Now… I think we need to start a review of the Riese & Müller Multicharger by first saying that it isn’t going to be a bike that suits everyone’s needs; if you’re looking for a sporty, lightweight, touring electric bike, then you’re probably reading the wrong review.
But what the Multicharger does offer is a huge amount of carrying capacity at the rear of the bike while still being a really good bike to ride unladen.
You could perhaps call the Multicharger the ‘Ultimate Hybrid’. It’s part mountain bike, part town bike and part cargo bike and to be perfectly honest, it does all three of these jobs pretty well.
The longer wheelbase will mean that the handling isn’t as sharp as the standard Charger 4 from the same brand, but it does mean that it will be more comfortable to ride.
Multicharger: Specification and accessories
The Multicharger comes in two different sizes and two different frame shapes. The size of the smaller frame fits people from 5’2” to 5’9” and the larger size 5’7” to 6’7”. The frame comes in a standard more horizontal top tube, and also a sloping or dropped top tube called a Mixte.
The latter frame shape is much easier to mount and dismount if you’re using the safety bar kit or carrying children on the back, as swinging your leg over the back is not possible with kids in tow.
The bikes are available with two drive systems on the new Bosch ‘smart system’. You can choose between the Enviolo hub (very low maintenance thanks to its Gates Carbon belt drive) or a chain and cassette option (lighter and gives you a larger range of gears, but will require more maintenance).
Alternatively, you can still get the E-14 Rohloff hub, but this is only available on the older Bosch system.
The Multicharger is excellent for longer rides and bigger hills. It’s also incredibly durable but we should note that due to the older Bosch system, you can only get the 625Wh battery and not the new 750Wh battery that comes with the ‘smart system’.
The gearing choice ultimately comes down to personal preference and your willingness to do some maintenance, or not.
The wheel size on the Multicharger is 26”, which is the old mountain bike standard size wheel, so unlike some small wheeled touring bikes this bike rides well, particularly off-road. Riese and Muller offer a GX option, which gives you Schwalbe’s excellent Smart Sam Plus tyres, with plenty of grip and good puncture resistance.
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Multicharger passenger options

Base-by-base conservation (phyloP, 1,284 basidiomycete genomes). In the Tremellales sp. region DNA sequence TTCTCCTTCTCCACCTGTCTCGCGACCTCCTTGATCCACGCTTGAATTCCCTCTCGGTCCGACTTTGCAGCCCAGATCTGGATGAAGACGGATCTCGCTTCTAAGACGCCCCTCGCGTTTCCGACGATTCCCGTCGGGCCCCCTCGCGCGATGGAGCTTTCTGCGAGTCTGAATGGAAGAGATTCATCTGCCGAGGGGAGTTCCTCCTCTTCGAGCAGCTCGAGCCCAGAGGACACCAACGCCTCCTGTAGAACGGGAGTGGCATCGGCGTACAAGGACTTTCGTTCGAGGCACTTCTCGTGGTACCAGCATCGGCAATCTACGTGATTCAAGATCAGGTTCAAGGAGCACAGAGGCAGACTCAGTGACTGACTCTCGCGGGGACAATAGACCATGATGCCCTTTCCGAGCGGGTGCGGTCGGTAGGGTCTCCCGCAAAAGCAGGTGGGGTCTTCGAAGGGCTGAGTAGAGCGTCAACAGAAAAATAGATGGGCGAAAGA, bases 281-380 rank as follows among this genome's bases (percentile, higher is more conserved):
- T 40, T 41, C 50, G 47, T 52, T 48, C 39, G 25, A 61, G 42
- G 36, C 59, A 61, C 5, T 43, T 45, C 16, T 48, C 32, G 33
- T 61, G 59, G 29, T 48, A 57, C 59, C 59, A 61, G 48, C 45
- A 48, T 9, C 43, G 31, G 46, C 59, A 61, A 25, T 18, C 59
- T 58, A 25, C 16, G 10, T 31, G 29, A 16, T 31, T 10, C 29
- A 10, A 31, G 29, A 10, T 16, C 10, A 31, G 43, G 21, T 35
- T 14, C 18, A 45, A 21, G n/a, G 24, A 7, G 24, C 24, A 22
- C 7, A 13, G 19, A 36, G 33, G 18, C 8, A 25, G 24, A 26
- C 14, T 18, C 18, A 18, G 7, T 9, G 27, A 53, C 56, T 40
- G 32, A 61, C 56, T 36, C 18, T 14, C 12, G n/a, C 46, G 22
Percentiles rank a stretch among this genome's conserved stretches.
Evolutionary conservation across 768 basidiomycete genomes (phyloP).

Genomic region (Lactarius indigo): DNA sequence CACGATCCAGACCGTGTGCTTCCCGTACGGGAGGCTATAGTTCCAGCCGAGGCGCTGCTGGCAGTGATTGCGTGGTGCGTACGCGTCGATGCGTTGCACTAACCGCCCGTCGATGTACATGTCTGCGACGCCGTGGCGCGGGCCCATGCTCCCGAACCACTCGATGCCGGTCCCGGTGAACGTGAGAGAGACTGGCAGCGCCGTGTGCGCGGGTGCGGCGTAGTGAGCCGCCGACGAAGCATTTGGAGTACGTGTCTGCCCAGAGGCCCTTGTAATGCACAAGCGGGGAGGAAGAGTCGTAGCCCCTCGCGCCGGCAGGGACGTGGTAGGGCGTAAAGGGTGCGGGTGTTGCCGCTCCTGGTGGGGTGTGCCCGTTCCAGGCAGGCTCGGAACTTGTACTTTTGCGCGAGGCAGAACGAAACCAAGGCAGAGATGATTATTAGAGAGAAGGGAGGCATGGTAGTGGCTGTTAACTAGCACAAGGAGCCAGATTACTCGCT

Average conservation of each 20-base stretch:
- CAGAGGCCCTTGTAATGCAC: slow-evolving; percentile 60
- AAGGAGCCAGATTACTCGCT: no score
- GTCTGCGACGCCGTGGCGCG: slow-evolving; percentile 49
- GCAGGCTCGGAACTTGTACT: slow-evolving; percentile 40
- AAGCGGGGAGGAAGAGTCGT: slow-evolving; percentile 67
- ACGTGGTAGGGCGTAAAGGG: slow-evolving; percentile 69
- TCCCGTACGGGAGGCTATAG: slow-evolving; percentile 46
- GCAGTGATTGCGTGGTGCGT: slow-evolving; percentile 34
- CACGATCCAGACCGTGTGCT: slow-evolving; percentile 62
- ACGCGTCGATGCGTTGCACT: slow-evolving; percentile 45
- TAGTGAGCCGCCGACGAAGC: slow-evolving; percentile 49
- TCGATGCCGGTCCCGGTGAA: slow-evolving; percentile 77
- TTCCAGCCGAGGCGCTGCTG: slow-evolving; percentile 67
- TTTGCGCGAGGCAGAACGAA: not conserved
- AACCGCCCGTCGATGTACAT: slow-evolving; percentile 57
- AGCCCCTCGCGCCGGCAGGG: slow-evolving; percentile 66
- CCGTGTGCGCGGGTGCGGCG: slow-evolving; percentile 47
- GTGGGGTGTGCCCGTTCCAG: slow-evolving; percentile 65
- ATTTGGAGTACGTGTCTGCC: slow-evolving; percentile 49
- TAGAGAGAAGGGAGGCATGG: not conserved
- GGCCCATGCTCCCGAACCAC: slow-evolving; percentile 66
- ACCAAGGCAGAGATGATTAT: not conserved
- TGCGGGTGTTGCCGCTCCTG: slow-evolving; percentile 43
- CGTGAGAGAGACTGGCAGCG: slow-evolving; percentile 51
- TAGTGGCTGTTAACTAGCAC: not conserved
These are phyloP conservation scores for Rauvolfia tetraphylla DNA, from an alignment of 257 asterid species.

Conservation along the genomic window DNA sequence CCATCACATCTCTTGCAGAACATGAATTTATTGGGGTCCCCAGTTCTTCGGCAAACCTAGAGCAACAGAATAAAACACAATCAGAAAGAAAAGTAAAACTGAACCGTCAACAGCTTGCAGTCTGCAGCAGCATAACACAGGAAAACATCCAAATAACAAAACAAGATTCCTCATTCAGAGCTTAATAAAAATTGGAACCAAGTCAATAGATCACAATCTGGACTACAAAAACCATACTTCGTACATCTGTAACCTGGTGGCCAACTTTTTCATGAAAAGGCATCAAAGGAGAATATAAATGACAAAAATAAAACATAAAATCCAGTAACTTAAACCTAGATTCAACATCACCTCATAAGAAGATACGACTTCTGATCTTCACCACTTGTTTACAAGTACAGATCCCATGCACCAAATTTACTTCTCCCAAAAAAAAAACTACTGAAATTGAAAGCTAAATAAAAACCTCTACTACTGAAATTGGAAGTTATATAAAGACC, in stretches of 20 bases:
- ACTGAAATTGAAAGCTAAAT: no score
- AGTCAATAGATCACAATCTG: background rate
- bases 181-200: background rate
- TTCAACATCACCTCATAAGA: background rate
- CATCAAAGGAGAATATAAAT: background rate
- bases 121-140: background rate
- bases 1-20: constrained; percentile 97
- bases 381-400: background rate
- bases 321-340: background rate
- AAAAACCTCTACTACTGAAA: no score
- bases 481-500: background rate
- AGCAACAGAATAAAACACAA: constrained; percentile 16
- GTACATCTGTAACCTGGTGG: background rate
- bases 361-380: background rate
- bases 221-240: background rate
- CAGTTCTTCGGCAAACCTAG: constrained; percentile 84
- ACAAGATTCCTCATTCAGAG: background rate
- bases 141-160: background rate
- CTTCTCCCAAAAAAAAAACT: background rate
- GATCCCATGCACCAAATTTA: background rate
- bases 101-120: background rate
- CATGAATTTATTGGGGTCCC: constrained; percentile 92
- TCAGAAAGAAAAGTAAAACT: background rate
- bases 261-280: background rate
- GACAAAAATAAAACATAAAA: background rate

You can add a passenger kit, which basically comprises a seatpad, stoker bar, spoke guard and bipod kickstand. Another option is the safety bar kit, which comprises a metal outer bar and soft inner bar as well as ‘sideloader’ footplates for kids to put their feet on or tow a small bike behind, when they are tired of riding with you.
You can fit two children on the back of the bike or one older child plus a child seat with a younger child age 1 and up. The maximum age of child is suggested at 9 but this would depend on the size and weight of the individual.
How much can the Multicharger carry?
There are cargo pannier bags available with a massive 33 litre capacity for each bag, plus you can add a front cargo rack, which can take a 10kg bag. The total weight rating of the rear pannier rack is 65kgs!
So for loaded touring on a regular looking bike, it’s hard to beat the carrying capacity, making it ideal for short camping trips or long loaded touring rides with multiple nights away from home.
How does the Multicharger ride?
Fully loaded, as you’d expect, the bike is not at all lightweight, but it does manage to feel pretty nimble once you remove all the shopping you are carrying or kids you’re commuting with.
I’ve taken the bike off-road and, whilst it’s not as capable as a full suspension mountain bike, it does remarkably well for something that has no rear suspension and is capable of transporting such a large payload. Being honest, the ride quality, cornering and stiffness is not a million miles away from R&M’s Charger 4.
It has a Bosch Performance Line CX Gen 4 motor, which produces plenty of power at 85Nm or torque and excellent Magura brakes, that will stop you pretty quickly with their 180mm brake rotors.
Riese & Müller Multicharger: Is it worth it?
I said at the beginning of the review that the Multicharger would not be everyone’s cup of tea and there are undoubtedly some compromises such as slightly smaller wheels and a longer wheelbase, which might rule it out for some mountain bike enthusiasts.
But – if you want a bike that can do a bit of everything, still beat the traffic and the hills and get your kids to school on-time, so you can do the shopping then this may be the bike for you.
It’s frustrating that (at the time of writing) you cannot get the Rohloff and the larger 750Wh battery, but hopefully these issues with software integration will soon be resolved.
But this aside, the Multicharger is a good halfway house for someone who needs a cargo bike AND a bike for leisure rides and weekends away who doesn’t have the space for a front loading cargo or the budget for two different bikes.
We have several used Multichargers in stock. Head to EDEMO's Off The Shelf to buy now.